Circle Houses: Yurts, Tipis and Benders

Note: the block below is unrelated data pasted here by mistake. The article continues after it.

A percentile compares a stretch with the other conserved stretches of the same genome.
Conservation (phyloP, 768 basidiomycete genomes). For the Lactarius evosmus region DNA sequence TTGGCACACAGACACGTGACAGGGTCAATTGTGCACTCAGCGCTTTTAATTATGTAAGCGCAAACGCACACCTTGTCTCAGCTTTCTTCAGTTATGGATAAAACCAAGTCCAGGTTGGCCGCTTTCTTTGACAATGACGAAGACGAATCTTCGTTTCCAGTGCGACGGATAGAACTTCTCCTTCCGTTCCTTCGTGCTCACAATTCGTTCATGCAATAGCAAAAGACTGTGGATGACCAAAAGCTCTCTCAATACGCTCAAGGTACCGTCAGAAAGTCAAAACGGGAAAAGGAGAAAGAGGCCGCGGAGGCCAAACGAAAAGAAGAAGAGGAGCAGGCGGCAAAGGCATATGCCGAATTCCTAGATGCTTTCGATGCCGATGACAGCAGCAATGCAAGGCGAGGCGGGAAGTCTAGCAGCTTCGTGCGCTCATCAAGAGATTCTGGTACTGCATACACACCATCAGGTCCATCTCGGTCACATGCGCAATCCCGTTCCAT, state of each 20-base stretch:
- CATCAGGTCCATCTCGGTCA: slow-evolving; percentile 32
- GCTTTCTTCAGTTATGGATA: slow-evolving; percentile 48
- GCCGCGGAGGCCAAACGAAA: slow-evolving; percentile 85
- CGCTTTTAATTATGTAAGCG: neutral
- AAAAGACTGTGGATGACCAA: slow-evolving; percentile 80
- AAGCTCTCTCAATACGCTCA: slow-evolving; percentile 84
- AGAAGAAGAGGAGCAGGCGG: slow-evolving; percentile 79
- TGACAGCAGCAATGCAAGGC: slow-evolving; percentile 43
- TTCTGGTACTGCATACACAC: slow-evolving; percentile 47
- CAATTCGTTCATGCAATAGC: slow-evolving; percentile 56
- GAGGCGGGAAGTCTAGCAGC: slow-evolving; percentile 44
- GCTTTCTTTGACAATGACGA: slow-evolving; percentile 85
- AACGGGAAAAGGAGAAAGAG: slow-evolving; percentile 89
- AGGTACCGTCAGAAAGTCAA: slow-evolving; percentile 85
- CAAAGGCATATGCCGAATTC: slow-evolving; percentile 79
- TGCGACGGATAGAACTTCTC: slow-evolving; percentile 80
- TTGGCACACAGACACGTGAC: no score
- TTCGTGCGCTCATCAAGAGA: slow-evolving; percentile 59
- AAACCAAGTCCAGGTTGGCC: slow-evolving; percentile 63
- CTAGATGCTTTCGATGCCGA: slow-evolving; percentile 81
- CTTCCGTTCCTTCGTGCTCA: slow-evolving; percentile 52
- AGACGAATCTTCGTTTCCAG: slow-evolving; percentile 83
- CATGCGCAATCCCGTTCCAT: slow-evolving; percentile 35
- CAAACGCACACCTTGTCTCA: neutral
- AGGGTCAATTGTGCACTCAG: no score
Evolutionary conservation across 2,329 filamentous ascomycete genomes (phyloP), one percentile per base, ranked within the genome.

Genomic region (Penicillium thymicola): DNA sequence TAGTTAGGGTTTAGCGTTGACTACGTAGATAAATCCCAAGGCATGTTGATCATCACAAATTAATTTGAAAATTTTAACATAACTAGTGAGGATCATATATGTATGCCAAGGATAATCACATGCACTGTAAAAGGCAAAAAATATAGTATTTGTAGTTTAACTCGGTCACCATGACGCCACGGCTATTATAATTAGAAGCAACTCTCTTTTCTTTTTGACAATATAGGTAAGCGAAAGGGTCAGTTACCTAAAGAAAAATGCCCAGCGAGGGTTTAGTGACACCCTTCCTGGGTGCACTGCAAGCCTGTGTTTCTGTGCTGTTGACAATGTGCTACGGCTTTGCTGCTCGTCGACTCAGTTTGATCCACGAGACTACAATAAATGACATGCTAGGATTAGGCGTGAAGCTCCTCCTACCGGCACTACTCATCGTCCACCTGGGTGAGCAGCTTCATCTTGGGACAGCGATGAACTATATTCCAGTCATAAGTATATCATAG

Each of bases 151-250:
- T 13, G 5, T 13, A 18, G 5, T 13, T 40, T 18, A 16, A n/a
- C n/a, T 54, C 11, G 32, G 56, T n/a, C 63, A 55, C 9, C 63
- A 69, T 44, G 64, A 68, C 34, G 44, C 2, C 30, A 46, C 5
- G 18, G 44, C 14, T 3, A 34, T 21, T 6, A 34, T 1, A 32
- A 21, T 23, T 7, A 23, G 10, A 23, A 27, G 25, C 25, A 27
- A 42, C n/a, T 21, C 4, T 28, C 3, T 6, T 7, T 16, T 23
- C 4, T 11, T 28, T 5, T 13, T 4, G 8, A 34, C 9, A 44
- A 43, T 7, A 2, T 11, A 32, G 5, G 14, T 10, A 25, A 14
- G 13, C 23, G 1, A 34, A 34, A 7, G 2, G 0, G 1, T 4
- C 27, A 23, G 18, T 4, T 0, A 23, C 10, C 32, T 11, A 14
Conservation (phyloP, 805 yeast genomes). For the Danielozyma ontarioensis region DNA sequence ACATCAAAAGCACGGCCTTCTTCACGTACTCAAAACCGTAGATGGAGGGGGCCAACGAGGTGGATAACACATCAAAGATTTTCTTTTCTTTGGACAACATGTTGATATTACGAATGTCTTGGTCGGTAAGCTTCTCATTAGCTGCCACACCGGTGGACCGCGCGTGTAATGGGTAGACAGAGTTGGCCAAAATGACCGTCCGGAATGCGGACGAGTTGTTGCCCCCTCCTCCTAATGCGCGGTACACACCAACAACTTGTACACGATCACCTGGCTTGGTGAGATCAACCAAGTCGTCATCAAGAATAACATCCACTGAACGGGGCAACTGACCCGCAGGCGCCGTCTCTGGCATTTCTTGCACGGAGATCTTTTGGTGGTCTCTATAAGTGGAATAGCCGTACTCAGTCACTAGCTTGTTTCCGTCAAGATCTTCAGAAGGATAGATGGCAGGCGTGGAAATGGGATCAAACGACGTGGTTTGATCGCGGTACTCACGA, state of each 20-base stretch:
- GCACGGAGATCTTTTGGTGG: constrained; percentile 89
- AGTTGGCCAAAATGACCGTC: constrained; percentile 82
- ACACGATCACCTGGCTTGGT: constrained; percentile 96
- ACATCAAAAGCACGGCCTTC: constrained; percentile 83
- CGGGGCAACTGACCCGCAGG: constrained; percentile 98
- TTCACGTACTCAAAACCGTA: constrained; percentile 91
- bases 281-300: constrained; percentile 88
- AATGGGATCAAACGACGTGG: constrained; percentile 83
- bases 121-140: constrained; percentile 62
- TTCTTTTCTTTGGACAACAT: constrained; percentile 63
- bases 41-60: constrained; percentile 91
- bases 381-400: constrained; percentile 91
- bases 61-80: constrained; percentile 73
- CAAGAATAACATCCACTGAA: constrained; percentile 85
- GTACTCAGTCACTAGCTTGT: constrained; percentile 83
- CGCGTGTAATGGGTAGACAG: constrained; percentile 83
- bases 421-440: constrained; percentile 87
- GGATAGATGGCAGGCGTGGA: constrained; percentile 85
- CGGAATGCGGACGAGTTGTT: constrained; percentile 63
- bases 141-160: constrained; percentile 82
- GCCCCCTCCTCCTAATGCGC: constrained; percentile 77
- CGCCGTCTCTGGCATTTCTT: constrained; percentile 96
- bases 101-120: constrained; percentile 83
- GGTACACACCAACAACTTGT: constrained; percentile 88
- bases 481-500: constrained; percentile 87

Among nomadic peoples, round-shaped homes, echoing natural forms, have sheltered families since the dawn of recorded time. The natural world is ... Show synopsis Among nomadic peoples, round-shaped homes, echoing natural forms, have sheltered families since the dawn of recorded time. The natural world is filled with circles, but it's surprising how unusual circular houses are in industrialized society. In our disconnected world, the circle has given way to the box.As David Pearson explains in his introduction, "Like our nomadic ancestors, many of us have a deep yearning to roam with the seasons and be close to nature and the cosmos. The traditional forms of the yurt, tipi, and bender are the apogee of this experience. . . . Nomadic populations live in some of the most inhospitable and barren regions of the world and this is why they are nomads. Whether it be the deserts of the Sahara and Gobi, the steppes of Mongolia, or the polar tundras, these vast areas are either too hot and arid or too cold and windswept to be cultivated. An African grass-covered hut, a Romany gypsy 'bender, ' an Asian yurt, or a Native American tipi are all perfect lessons in appropriate design and sustainable building. Refined over generations, they are simple yet sophisticated, beautiful and comfortable."Remarkable for their economy, resilience, and portability, these structures have continued to exert a powerful appeal in modern times. And beyond practicality, what the circle dwellers in this book speak of most eloquently is the incomparable spiritual resonance of round homes, which "represent the universe in microcosm: the floor (Earth), the roof (sky), and the hole in the roof (the sun).""Circle Houses" is a fascinating glimpse of tradition meeting timelessness, filled with stories of 21st-century nomads and complete with basic instructions for designing and constructing your own yurt, tipi, or bent-frame tent.